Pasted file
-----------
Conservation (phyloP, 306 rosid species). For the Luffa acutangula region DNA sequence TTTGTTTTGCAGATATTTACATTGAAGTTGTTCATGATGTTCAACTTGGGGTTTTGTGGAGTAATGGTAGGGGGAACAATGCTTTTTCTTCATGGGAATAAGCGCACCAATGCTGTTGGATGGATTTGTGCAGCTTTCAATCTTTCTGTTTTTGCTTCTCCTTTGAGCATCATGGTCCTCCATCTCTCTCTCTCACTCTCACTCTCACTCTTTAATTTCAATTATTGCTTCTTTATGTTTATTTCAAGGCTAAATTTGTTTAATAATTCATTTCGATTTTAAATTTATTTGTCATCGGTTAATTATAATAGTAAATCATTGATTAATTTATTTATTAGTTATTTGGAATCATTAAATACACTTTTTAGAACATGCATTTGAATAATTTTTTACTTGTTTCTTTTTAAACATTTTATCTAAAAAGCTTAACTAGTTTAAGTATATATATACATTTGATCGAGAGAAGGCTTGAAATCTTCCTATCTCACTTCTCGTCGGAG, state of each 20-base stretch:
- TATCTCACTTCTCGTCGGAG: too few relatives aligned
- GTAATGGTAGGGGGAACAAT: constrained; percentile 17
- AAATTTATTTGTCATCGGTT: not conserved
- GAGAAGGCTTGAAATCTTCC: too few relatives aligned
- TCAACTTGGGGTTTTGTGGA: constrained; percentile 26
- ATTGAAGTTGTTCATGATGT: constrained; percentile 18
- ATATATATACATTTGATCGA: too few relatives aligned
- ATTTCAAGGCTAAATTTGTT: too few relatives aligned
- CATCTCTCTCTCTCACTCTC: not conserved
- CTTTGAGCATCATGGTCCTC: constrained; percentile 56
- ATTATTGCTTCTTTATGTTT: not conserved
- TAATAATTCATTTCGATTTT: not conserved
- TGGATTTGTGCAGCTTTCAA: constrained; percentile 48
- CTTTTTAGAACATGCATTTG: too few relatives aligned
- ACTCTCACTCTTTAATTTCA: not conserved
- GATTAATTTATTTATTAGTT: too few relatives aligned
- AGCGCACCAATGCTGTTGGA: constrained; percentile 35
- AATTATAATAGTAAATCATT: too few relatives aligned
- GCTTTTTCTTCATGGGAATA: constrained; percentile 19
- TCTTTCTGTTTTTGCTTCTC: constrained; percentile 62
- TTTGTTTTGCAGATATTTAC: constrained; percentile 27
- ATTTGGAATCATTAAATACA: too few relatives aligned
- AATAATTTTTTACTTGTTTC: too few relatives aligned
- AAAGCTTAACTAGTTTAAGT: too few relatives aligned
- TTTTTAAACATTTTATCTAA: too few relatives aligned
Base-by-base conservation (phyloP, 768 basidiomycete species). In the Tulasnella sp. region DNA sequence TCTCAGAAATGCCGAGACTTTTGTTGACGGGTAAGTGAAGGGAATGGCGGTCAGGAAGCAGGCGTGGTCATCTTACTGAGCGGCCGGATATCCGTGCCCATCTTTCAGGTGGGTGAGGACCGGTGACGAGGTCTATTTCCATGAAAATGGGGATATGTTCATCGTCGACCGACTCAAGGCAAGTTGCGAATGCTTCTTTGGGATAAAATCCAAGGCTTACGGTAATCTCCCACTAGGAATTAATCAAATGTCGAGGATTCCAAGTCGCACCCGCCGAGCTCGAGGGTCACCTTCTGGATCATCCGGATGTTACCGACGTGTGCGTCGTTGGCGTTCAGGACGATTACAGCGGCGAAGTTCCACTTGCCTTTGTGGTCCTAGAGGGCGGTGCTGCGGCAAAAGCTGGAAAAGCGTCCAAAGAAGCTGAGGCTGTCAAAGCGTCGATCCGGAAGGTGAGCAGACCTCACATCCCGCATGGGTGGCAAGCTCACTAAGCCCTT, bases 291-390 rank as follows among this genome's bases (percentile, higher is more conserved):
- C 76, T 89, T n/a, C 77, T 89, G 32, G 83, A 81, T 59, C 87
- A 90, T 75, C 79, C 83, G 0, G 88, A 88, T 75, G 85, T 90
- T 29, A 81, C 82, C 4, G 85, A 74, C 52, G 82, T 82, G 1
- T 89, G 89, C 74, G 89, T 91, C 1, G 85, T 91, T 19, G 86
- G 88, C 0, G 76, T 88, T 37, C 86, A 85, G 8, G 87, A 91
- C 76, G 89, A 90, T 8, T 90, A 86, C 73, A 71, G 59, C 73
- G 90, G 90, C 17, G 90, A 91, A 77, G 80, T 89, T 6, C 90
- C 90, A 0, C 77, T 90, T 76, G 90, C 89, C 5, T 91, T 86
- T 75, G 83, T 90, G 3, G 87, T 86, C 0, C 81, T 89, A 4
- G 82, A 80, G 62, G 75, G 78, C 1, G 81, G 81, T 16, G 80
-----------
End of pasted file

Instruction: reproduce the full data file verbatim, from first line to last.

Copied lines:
Conservation (phyloP, 306 rosid species). For the Luffa acutangula region DNA sequence TTTGTTTTGCAGATATTTACATTGAAGTTGTTCATGATGTTCAACTTGGGGTTTTGTGGAGTAATGGTAGGGGGAACAATGCTTTTTCTTCATGGGAATAAGCGCACCAATGCTGTTGGATGGATTTGTGCAGCTTTCAATCTTTCTGTTTTTGCTTCTCCTTTGAGCATCATGGTCCTCCATCTCTCTCTCTCACTCTCACTCTCACTCTTTAATTTCAATTATTGCTTCTTTATGTTTATTTCAAGGCTAAATTTGTTTAATAATTCATTTCGATTTTAAATTTATTTGTCATCGGTTAATTATAATAGTAAATCATTGATTAATTTATTTATTAGTTATTTGGAATCATTAAATACACTTTTTAGAACATGCATTTGAATAATTTTTTACTTGTTTCTTTTTAAACATTTTATCTAAAAAGCTTAACTAGTTTAAGTATATATATACATTTGATCGAGAGAAGGCTTGAAATCTTCCTATCTCACTTCTCGTCGGAG, state of each 20-base stretch:
- TATCTCACTTCTCGTCGGAG: too few relatives aligned
- GTAATGGTAGGGGGAACAAT: constrained; percentile 17
- AAATTTATTTGTCATCGGTT: not conserved
- GAGAAGGCTTGAAATCTTCC: too few relatives aligned
- TCAACTTGGGGTTTTGTGGA: constrained; percentile 26
- ATTGAAGTTGTTCATGATGT: constrained; percentile 18
- ATATATATACATTTGATCGA: too few relatives aligned
- ATTTCAAGGCTAAATTTGTT: too few relatives aligned
- CATCTCTCTCTCTCACTCTC: not conserved
- CTTTGAGCATCATGGTCCTC: constrained; percentile 56
- ATTATTGCTTCTTTATGTTT: not conserved
- TAATAATTCATTTCGATTTT: not conserved
- TGGATTTGTGCAGCTTTCAA: constrained; percentile 48
- CTTTTTAGAACATGCATTTG: too few relatives aligned
- ACTCTCACTCTTTAATTTCA: not conserved
- GATTAATTTATTTATTAGTT: too few relatives aligned
- AGCGCACCAATGCTGTTGGA: constrained; percentile 35
- AATTATAATAGTAAATCATT: too few relatives aligned
- GCTTTTTCTTCATGGGAATA: constrained; percentile 19
- TCTTTCTGTTTTTGCTTCTC: constrained; percentile 62
- TTTGTTTTGCAGATATTTAC: constrained; percentile 27
- ATTTGGAATCATTAAATACA: too few relatives aligned
- AATAATTTTTTACTTGTTTC: too few relatives aligned
- AAAGCTTAACTAGTTTAAGT: too few relatives aligned
- TTTTTAAACATTTTATCTAA: too few relatives aligned
Base-by-base conservation (phyloP, 768 basidiomycete species). In the Tulasnella sp. region DNA sequence TCTCAGAAATGCCGAGACTTTTGTTGACGGGTAAGTGAAGGGAATGGCGGTCAGGAAGCAGGCGTGGTCATCTTACTGAGCGGCCGGATATCCGTGCCCATCTTTCAGGTGGGTGAGGACCGGTGACGAGGTCTATTTCCATGAAAATGGGGATATGTTCATCGTCGACCGACTCAAGGCAAGTTGCGAATGCTTCTTTGGGATAAAATCCAAGGCTTACGGTAATCTCCCACTAGGAATTAATCAAATGTCGAGGATTCCAAGTCGCACCCGCCGAGCTCGAGGGTCACCTTCTGGATCATCCGGATGTTACCGACGTGTGCGTCGTTGGCGTTCAGGACGATTACAGCGGCGAAGTTCCACTTGCCTTTGTGGTCCTAGAGGGCGGTGCTGCGGCAAAAGCTGGAAAAGCGTCCAAAGAAGCTGAGGCTGTCAAAGCGTCGATCCGGAAGGTGAGCAGACCTCACATCCCGCATGGGTGGCAAGCTCACTAAGCCCTT, bases 291-390 rank as follows among this genome's bases (percentile, higher is more conserved):
- C 76, T 89, T n/a, C 77, T 89, G 32, G 83, A 81, T 59, C 87
- A 90, T 75, C 79, C 83, G 0, G 88, A 88, T 75, G 85, T 90
- T 29, A 81, C 82, C 4, G 85, A 74, C 52, G 82, T 82, G 1
- T 89, G 89, C 74, G 89, T 91, C 1, G 85, T 91, T 19, G 86
- G 88, C 0, G 76, T 88, T 37, C 86, A 85, G 8, G 87, A 91
- C 76, G 89, A 90, T 8, T 90, A 86, C 73, A 71, G 59, C 73
- G 90, G 90, C 17, G 90, A 91, A 77, G 80, T 89, T 6, C 90
- C 90, A 0, C 77, T 90, T 76, G 90, C 89, C 5, T 91, T 86
- T 75, G 83, T 90, G 3, G 87, T 86, C 0, C 81, T 89, A 4
- G 82, A 80, G 62, G 75, G 78, C 1, G 81, G 81, T 16, G 80